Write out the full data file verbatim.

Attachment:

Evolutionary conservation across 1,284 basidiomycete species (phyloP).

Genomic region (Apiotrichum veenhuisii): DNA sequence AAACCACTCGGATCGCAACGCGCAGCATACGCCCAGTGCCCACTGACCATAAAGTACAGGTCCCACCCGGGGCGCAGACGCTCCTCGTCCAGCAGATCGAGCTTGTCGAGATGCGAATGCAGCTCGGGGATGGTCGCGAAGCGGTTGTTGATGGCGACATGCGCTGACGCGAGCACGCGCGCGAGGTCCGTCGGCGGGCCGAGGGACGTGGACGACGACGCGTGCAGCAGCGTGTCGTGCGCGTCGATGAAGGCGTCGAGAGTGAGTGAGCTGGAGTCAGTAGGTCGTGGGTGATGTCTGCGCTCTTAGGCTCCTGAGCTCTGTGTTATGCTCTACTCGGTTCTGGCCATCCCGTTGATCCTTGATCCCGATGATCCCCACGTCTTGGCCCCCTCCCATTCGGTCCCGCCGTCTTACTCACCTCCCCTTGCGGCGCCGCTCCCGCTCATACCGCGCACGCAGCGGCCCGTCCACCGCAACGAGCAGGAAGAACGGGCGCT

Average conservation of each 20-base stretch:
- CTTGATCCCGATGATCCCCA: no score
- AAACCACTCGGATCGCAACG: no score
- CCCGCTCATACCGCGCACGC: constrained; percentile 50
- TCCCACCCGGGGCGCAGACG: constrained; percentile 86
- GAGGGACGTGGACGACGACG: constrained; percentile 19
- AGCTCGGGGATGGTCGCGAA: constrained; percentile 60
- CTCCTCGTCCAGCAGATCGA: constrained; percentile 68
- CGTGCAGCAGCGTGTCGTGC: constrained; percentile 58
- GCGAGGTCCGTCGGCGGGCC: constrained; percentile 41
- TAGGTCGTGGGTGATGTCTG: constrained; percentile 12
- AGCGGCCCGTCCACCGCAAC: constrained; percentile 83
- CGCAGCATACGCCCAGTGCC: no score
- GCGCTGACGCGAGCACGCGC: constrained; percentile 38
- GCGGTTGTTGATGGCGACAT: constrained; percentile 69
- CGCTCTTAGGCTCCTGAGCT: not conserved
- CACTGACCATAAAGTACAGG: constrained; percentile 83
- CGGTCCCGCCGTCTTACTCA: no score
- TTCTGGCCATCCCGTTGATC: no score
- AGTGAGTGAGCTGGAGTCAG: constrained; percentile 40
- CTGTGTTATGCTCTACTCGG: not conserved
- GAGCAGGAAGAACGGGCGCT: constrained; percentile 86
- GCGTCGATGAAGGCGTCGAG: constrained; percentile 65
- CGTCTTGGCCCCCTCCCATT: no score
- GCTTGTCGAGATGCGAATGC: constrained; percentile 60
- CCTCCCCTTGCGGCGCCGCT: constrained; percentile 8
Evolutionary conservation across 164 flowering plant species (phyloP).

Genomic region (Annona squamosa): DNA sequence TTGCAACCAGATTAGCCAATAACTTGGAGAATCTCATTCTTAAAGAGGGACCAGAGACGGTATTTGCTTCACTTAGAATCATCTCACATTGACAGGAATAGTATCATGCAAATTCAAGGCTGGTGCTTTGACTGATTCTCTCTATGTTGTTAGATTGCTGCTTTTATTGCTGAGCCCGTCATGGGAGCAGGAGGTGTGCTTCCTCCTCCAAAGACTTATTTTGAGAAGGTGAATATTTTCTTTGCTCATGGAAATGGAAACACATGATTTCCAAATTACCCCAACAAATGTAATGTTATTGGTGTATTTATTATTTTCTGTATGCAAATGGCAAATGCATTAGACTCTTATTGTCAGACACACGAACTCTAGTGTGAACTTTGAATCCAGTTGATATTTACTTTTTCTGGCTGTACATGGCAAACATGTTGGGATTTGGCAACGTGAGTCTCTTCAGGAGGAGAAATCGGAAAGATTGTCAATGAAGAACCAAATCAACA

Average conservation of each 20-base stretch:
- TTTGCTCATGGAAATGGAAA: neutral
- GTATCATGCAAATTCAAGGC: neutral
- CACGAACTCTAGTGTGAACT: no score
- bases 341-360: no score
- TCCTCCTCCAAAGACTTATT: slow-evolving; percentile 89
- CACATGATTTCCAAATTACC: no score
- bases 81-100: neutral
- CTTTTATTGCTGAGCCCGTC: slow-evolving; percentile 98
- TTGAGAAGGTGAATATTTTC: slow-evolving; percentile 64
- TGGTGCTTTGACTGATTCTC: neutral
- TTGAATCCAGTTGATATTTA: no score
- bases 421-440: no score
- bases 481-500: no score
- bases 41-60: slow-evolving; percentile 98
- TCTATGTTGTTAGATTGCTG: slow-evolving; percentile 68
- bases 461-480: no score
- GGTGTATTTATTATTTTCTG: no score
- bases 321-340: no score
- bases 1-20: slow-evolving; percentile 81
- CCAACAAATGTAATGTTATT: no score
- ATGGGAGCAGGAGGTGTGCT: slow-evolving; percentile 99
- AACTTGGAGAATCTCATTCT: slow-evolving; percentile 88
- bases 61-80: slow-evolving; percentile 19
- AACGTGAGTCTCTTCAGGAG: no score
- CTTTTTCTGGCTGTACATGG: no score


Evolutionary conservation across 1,284 basidiomycete species (phyloP).

Genomic region (Apiotrichum veenhuisii): DNA sequence AAACCACTCGGATCGCAACGCGCAGCATACGCCCAGTGCCCACTGACCATAAAGTACAGGTCCCACCCGGGGCGCAGACGCTCCTCGTCCAGCAGATCGAGCTTGTCGAGATGCGAATGCAGCTCGGGGATGGTCGCGAAGCGGTTGTTGATGGCGACATGCGCTGACGCGAGCACGCGCGCGAGGTCCGTCGGCGGGCCGAGGGACGTGGACGACGACGCGTGCAGCAGCGTGTCGTGCGCGTCGATGAAGGCGTCGAGAGTGAGTGAGCTGGAGTCAGTAGGTCGTGGGTGATGTCTGCGCTCTTAGGCTCCTGAGCTCTGTGTTATGCTCTACTCGGTTCTGGCCATCCCGTTGATCCTTGATCCCGATGATCCCCACGTCTTGGCCCCCTCCCATTCGGTCCCGCCGTCTTACTCACCTCCCCTTGCGGCGCCGCTCCCGCTCATACCGCGCACGCAGCGGCCCGTCCACCGCAACGAGCAGGAAGAACGGGCGCT

Average conservation of each 20-base stretch:
- CTTGATCCCGATGATCCCCA: no score
- AAACCACTCGGATCGCAACG: no score
- CCCGCTCATACCGCGCACGC: constrained; percentile 50
- TCCCACCCGGGGCGCAGACG: constrained; percentile 86
- GAGGGACGTGGACGACGACG: constrained; percentile 19
- AGCTCGGGGATGGTCGCGAA: constrained; percentile 60
- CTCCTCGTCCAGCAGATCGA: constrained; percentile 68
- CGTGCAGCAGCGTGTCGTGC: constrained; percentile 58
- GCGAGGTCCGTCGGCGGGCC: constrained; percentile 41
- TAGGTCGTGGGTGATGTCTG: constrained; percentile 12
- AGCGGCCCGTCCACCGCAAC: constrained; percentile 83
- CGCAGCATACGCCCAGTGCC: no score
- GCGCTGACGCGAGCACGCGC: constrained; percentile 38
- GCGGTTGTTGATGGCGACAT: constrained; percentile 69
- CGCTCTTAGGCTCCTGAGCT: not conserved
- CACTGACCATAAAGTACAGG: constrained; percentile 83
- CGGTCCCGCCGTCTTACTCA: no score
- TTCTGGCCATCCCGTTGATC: no score
- AGTGAGTGAGCTGGAGTCAG: constrained; percentile 40
- CTGTGTTATGCTCTACTCGG: not conserved
- GAGCAGGAAGAACGGGCGCT: constrained; percentile 86
- GCGTCGATGAAGGCGTCGAG: constrained; percentile 65
- CGTCTTGGCCCCCTCCCATT: no score
- GCTTGTCGAGATGCGAATGC: constrained; percentile 60
- CCTCCCCTTGCGGCGCCGCT: constrained; percentile 8
Evolutionary conservation across 164 flowering plant species (phyloP).

Genomic region (Annona squamosa): DNA sequence TTGCAACCAGATTAGCCAATAACTTGGAGAATCTCATTCTTAAAGAGGGACCAGAGACGGTATTTGCTTCACTTAGAATCATCTCACATTGACAGGAATAGTATCATGCAAATTCAAGGCTGGTGCTTTGACTGATTCTCTCTATGTTGTTAGATTGCTGCTTTTATTGCTGAGCCCGTCATGGGAGCAGGAGGTGTGCTTCCTCCTCCAAAGACTTATTTTGAGAAGGTGAATATTTTCTTTGCTCATGGAAATGGAAACACATGATTTCCAAATTACCCCAACAAATGTAATGTTATTGGTGTATTTATTATTTTCTGTATGCAAATGGCAAATGCATTAGACTCTTATTGTCAGACACACGAACTCTAGTGTGAACTTTGAATCCAGTTGATATTTACTTTTTCTGGCTGTACATGGCAAACATGTTGGGATTTGGCAACGTGAGTCTCTTCAGGAGGAGAAATCGGAAAGATTGTCAATGAAGAACCAAATCAACA

Average conservation of each 20-base stretch:
- TTTGCTCATGGAAATGGAAA: neutral
- GTATCATGCAAATTCAAGGC: neutral
- CACGAACTCTAGTGTGAACT: no score
- bases 341-360: no score
- TCCTCCTCCAAAGACTTATT: slow-evolving; percentile 89
- CACATGATTTCCAAATTACC: no score
- bases 81-100: neutral
- CTTTTATTGCTGAGCCCGTC: slow-evolving; percentile 98
- TTGAGAAGGTGAATATTTTC: slow-evolving; percentile 64
- TGGTGCTTTGACTGATTCTC: neutral
- TTGAATCCAGTTGATATTTA: no score
- bases 421-440: no score
- bases 481-500: no score
- bases 41-60: slow-evolving; percentile 98
- TCTATGTTGTTAGATTGCTG: slow-evolving; percentile 68
- bases 461-480: no score
- GGTGTATTTATTATTTTCTG: no score
- bases 321-340: no score
- bases 1-20: slow-evolving; percentile 81
- CCAACAAATGTAATGTTATT: no score
- ATGGGAGCAGGAGGTGTGCT: slow-evolving; percentile 99
- AACTTGGAGAATCTCATTCT: slow-evolving; percentile 88
- bases 61-80: slow-evolving; percentile 19
- AACGTGAGTCTCTTCAGGAG: no score
- CTTTTTCTGGCTGTACATGG: no score